By Larrisa Beth Turner
From his youth in northeast China and advanced educational training in Germany to his graduate studies at the University of Utah and decision to live and work in Utah, Dr. Joey Yang says he has had good luck everywhere he goes.
But it’s probably less about luck and more because he’s a genuinely humble, hard-working person.
Without a doubt, Yang’s upbringing during the Cultural Revolution in China contributed to his strong character. After graduating high school, Yang spent five years in the countryside, where he farmed from 3:00 a.m. until it was so dark he could not see enough to work the fields anymore.
“That's pure labor — no machines at all,” the Campus Computer Support systems administrator said. “We did everything by hand, very much like the original style of the farmer.”
Yang said the training — so-called re-education required under a Maoist policy — was hard, but he cherishes it because the experience helped him build the strength to face different situations and difficulties.
After his time in the countryside, Yang passed the country’s examination for college, becoming part of the first generation after the Cultural Revolution to attend university, where he continued to train his mind and body. While studying chemical engineering, he would get up at 5:00 a.m. to run 5 miles — no matter the weather. In winter, that sometimes meant braving minus 20 degree temperatures, a routine that earned him the nickname “polar dog.”
“My classmate called me polar dog because I am not big like a bear but sustain the cold very well,” he shared.
After earning his bachelor’s degree, Yang flew to Frankfurt, Germany, to study coal liquefaction at the Technische Hochschule Darmstadt, now known as the Technische Universität Darmstadt. But it wasn’t long before an opportunity at the University of Utah came up and he moved to Utah. Yang said his U graduate research group under Dr. Wendell H. Wiser had a phase two, $2 million fund from the Department of Energy (DOE) to study everything from coal liquefaction fundamentals to large-scale use.
After he earned his Ph.D., however, the DOE changed its energy conversion policy and job opportunities disappeared.
“At that time in the U.S., there was no commercial plant for [coal liquefaction]; it was our fundamental research,” he said. “So, there was no research facility, no university … and oil companies like Exxon and Shell, they were located far away from Utah.”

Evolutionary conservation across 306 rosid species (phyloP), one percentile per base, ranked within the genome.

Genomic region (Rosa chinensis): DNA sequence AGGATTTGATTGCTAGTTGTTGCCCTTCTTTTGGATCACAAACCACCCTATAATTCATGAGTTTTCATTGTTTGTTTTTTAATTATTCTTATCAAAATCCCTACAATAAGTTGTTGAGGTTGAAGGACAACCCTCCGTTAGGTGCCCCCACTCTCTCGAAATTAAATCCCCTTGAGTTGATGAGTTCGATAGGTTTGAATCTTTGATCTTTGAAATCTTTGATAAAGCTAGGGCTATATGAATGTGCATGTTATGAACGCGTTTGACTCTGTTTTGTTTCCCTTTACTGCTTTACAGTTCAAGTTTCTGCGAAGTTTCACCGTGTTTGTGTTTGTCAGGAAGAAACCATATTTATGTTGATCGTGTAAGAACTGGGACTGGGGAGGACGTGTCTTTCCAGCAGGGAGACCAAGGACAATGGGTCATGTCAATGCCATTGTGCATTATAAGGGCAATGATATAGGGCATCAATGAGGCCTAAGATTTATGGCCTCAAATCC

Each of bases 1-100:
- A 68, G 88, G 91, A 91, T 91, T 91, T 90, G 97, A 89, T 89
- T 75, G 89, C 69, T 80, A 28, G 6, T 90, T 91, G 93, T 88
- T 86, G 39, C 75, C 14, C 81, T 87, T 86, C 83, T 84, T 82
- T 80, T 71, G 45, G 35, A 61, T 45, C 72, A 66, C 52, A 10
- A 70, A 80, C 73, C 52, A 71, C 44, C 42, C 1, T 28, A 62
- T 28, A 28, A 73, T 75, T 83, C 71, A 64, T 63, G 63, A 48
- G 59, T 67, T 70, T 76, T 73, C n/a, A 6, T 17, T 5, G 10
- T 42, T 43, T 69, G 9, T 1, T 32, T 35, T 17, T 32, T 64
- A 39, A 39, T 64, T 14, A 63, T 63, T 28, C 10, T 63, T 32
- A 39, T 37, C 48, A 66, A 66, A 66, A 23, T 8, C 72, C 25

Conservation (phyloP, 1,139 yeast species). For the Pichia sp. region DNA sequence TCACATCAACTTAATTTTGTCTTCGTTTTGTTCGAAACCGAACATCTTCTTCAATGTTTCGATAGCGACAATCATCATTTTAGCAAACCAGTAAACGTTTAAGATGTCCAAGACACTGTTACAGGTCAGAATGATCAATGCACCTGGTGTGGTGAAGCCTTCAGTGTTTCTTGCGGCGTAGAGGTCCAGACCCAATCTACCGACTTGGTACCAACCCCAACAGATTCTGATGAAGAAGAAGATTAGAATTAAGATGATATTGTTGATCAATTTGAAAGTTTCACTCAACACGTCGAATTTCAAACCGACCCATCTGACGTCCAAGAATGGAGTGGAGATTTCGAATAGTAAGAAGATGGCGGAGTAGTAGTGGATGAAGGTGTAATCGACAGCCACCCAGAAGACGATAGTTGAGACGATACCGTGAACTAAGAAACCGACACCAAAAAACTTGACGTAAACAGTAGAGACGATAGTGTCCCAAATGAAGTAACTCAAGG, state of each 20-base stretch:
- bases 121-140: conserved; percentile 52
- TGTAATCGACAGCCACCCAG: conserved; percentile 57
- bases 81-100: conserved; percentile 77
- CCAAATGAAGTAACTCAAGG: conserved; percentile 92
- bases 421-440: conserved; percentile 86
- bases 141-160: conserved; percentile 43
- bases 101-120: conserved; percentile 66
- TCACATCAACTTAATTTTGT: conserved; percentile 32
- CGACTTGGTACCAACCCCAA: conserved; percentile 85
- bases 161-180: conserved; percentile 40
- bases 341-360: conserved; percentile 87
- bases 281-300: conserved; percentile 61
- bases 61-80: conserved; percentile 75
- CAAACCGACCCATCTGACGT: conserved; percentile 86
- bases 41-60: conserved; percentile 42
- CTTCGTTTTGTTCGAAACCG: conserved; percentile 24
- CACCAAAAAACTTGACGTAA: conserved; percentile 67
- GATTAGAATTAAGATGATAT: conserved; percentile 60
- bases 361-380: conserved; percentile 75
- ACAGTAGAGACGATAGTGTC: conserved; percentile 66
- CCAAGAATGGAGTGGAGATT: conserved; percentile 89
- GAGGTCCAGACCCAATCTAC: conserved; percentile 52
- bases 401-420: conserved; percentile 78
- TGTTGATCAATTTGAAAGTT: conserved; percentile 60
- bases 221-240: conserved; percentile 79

And Yang did not want to leave the state.
“I love the Utah mountains and lakes. … And no matter where I go, I just miss Utah so much,” he said. “I’ve told people, this is the place. This is the first place, and so far, it's the only place.”
So he completed the Microsoft Certified Solutions Expert (MCSE) Certification program and jumped into IT, starting with Netgear tech support just before the dotcom bubble exploded. The transition, Yang said, wasn’t all that difficult. During his U graduate studies, he worked extensively on computers for design and research purposes, as well as data management and analysis. And he credits his engineering background for his ability to quickly troubleshoot problems.
“I did so much research, I know how to narrow down the focus,” said Yang, who joined the U about 15 years ago after working for various private IT companies. “So, when we run into [an IT] problem, I know how to just quickly narrow down to the source of it.”
And quickly fixing problems makes people happy, which makes him happy.
Not surprisingly, Yang considers himself a bit of a handyman, repairing anything that breaks at home.
“As soon as I find a problem, I want to fix it. And no matter what it is, just by reading, by researching, I figure out [how to fix the problem], like how to repair a refrigerator,” he said. “I'm proud of that.”
About that refrigerator, instead of paying $600-$1,500 for someone else to fix it, he Googled instructions, ordered parts, and swapped them out with the broken components. As his wife, Liping, pointed out, there’s no need to pay others or purchase new things when Yang can fix them.
He’s also a bit of a mechanic, from changing his own oil to replacing the engine on a Toyota RAV4 after a car crash.
But most importantly, he’s a father and a son who’s never forgotten where he came from. When his parents were alive, Yang and his wife tried to visit China at least once a year; now, they go to visit his 90-year-old father-in-law. He’s also teaching his daughters, Fan and Lya, the value of family and tradition.
“I’ve always told my kids, we should do whatever we can to make the whole family concerned for each other, help each other, and care for each other.”
If only his two cats, Oliver and Fiona, which always seem at odds, would listen.